January 4th, 2012
marina_bonomi started by requesting a villainess that would require both the Origami Mage and the Kirigami Mage to defeat. my_partner_doug provided her character class. marina_bonomi then sponsored the poem. This is written in tanka verses. Read about Yìnglóng online. You can find other poems in the Origami Mage series through the Serial Poetry page.
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I'll be sending out the backchannel copies today, and I need to get started on this year's file of records. I also need to check the status of the linkback perk-poem from yesterday.
It's finished now! Linkluv from: wyld_dandelyon, marina_bonomi, thesilentpoet, janetmiles, meeksp, kelkyag, rix_scaedu, the_vulture, aldersprig, fayanora
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Things like this are why I support the right to bear arms. I want people to be careful with weapons, yes, but I want them to have the option of using deadly force when threatened. I am totally okay with killing someone who wants to hurt you or your family.
Note that as of 1/4/12, there is only one poem in microfunding, so all the epics are eligible for that.
[EDIT 1/8/12] There are two poems in microfunding; the others are still eligible.
"All the Things" -- 56 lines,
I combined your idea about "symbols of women without power" and combined it with one from Dreamwidth user Jjhunter about cleaning. The result is "All the Things," written in unrhymed quatrains. When her city is besieged with filth, Jenina must find a way to save the day ...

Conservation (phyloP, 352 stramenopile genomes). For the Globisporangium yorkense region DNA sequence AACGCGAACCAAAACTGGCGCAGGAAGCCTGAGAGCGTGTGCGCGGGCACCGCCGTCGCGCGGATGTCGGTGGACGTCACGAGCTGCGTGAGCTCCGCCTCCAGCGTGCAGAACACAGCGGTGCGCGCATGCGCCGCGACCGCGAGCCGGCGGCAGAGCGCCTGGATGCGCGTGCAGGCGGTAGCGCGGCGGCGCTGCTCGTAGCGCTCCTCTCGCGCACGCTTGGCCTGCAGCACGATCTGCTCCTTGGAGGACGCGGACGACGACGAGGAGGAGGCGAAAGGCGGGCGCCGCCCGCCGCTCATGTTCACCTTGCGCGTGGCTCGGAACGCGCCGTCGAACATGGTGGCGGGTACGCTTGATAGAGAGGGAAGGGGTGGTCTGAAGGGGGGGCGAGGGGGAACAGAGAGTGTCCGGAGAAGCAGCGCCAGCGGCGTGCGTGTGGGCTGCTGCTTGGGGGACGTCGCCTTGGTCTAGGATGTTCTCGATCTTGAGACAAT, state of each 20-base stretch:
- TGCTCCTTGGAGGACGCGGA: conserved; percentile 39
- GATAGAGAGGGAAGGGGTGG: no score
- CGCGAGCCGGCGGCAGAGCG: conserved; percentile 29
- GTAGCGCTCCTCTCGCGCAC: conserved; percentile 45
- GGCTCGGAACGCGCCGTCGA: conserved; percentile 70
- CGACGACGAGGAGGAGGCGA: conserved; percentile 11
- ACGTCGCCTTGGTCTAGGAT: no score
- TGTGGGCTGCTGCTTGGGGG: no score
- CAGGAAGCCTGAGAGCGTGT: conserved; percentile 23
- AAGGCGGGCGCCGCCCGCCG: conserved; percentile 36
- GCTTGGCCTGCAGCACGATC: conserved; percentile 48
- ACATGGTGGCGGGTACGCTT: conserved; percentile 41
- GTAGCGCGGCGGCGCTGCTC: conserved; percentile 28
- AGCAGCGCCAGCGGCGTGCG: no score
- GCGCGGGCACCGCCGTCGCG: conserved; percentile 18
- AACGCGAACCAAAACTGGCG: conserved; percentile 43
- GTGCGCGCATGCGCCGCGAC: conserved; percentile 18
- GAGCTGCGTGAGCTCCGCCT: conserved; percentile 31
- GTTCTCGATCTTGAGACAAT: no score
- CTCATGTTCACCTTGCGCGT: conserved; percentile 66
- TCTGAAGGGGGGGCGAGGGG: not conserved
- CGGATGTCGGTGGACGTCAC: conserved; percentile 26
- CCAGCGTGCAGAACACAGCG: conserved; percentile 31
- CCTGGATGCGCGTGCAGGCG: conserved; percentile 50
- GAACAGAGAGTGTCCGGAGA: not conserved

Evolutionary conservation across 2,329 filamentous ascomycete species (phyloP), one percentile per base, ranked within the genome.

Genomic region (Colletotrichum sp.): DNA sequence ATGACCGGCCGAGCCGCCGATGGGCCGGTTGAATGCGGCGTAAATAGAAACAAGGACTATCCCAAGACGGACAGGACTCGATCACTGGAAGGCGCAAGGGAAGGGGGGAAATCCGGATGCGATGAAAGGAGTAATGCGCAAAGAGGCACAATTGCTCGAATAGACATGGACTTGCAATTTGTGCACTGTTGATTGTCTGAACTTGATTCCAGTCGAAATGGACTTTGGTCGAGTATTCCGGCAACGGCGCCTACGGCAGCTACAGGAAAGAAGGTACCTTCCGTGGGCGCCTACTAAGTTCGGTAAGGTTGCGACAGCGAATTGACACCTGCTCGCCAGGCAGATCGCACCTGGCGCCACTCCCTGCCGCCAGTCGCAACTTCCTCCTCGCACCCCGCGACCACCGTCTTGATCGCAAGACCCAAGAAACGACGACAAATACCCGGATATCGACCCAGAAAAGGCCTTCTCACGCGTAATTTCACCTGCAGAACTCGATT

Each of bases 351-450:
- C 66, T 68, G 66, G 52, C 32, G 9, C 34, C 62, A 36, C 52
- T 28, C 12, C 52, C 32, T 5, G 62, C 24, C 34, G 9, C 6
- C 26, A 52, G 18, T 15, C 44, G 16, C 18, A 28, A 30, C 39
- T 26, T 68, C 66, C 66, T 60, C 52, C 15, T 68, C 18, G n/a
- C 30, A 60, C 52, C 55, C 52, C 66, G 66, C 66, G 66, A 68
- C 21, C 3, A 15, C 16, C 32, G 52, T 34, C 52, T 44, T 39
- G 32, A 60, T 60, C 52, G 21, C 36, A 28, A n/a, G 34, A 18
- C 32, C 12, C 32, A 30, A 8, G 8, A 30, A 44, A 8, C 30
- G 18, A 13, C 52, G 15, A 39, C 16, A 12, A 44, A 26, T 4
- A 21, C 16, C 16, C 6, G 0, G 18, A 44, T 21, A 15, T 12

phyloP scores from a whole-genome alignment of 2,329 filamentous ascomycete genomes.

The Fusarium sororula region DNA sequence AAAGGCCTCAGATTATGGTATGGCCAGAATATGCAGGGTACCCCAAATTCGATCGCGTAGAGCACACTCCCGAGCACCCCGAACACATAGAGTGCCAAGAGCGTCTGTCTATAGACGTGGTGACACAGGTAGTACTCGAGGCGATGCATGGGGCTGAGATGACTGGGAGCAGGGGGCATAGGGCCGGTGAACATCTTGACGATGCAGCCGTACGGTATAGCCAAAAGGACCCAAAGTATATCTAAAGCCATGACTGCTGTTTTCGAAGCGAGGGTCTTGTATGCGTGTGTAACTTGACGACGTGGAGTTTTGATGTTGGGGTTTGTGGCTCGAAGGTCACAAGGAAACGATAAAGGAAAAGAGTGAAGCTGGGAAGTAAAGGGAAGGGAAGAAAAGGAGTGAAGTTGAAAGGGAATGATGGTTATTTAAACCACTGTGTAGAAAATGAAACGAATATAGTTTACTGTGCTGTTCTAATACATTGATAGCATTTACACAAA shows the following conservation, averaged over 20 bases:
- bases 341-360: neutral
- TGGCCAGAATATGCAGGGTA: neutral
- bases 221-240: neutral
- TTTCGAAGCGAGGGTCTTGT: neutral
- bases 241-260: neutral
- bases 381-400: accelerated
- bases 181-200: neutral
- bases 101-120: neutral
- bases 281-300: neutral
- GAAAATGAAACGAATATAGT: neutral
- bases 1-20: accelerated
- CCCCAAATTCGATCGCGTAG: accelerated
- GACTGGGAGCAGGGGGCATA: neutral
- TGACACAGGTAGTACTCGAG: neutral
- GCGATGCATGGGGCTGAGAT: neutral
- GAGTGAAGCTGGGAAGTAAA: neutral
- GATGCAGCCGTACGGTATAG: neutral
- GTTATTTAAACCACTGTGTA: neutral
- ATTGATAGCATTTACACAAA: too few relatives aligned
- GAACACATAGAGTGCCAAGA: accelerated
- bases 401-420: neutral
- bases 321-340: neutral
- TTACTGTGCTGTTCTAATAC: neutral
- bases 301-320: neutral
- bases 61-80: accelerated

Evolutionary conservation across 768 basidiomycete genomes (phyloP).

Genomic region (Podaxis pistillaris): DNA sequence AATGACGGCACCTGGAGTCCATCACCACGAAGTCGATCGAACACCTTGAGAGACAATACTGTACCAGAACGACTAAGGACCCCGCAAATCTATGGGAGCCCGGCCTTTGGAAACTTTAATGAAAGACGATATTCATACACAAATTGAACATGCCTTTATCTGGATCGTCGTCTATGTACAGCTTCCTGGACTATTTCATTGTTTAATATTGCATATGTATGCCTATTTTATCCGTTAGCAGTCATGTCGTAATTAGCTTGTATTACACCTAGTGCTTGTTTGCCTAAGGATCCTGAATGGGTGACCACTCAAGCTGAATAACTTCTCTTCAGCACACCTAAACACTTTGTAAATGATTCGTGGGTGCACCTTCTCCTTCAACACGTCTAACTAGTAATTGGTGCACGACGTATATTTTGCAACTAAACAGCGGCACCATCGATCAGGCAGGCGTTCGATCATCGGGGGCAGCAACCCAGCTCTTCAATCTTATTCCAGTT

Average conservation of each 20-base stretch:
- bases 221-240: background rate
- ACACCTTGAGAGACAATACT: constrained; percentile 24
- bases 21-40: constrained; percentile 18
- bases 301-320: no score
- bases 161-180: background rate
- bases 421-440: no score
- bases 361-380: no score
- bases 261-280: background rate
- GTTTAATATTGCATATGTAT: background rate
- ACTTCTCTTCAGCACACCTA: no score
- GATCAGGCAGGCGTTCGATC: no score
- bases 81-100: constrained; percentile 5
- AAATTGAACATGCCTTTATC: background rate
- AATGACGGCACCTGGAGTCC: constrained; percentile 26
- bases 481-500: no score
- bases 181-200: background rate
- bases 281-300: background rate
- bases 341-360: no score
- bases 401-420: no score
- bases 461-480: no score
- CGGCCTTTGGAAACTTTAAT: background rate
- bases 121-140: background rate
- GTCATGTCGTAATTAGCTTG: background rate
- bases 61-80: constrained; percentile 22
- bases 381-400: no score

"Bittersweet Preserves" -- 14 lines,
This is a sonnet about Fiorenza and a magical jar.
"Bringing Down the Blaggards" -- 176 lines, $88
Built from many prompts in the thread about how heroes react to heras is the free-verse poem "Bringing Down the Blaggards." Three nuns, two swordladies, and a whore wind up in the dungeon of a castle controlled by evil wizards. Who's going to save the day?
"The Crackerjack Princess" -- 14 lines,
From the prompt about a princess rescuing Mario I got the free-verse poem "The Crackerjack Princess." Video games are mostly made for boys ... but what if they had a secret door for girls?
"Grit and Grace" -- 96 lines,
(Path of the Paladins)
I stacked together a whole bunch of prompts from this thread to get the free-verse poem "Grit and Grace." Ari is making breakfast while Shahana is out gathering more firewood ... when two bandits barge into the camp.
"Imalye Fotolyi" -- 32 lines,
"Imalye Fotolyi," written in unrhymed quatrains; it's also in two columns with four verses each. The title means either "Imalye the Savior" or "Imalye the Invader" depending on who you ask, because she is a hera to the Empire and the villainess to the Roluma. The two halves of the poem tell each side.
"Klytaimēstra's Kestos" SOLD
I love mythic prompts. "Klytaimēstra's Kestos" is written in unrhymed tercets. Klytaimēstra schemes to protect her daughter from the deceitful Agamemnon.
"The Morose Mascot" -- 126 lines,
From this I got "The Morose Mascot," a free-verse poem in which Amaia Thornestele has difficulties with her familiar. This poem belongs to the series The Adventures of Aldornia and Zenobia.
"Pandora's Gift" -- 39 lines,
I combined the mother seen as a villain with fayanora's prompt about changing fate. In the free-verse poem "Pandora's Gift," Pandora decides to do something about her children's fate ... and that changes everything.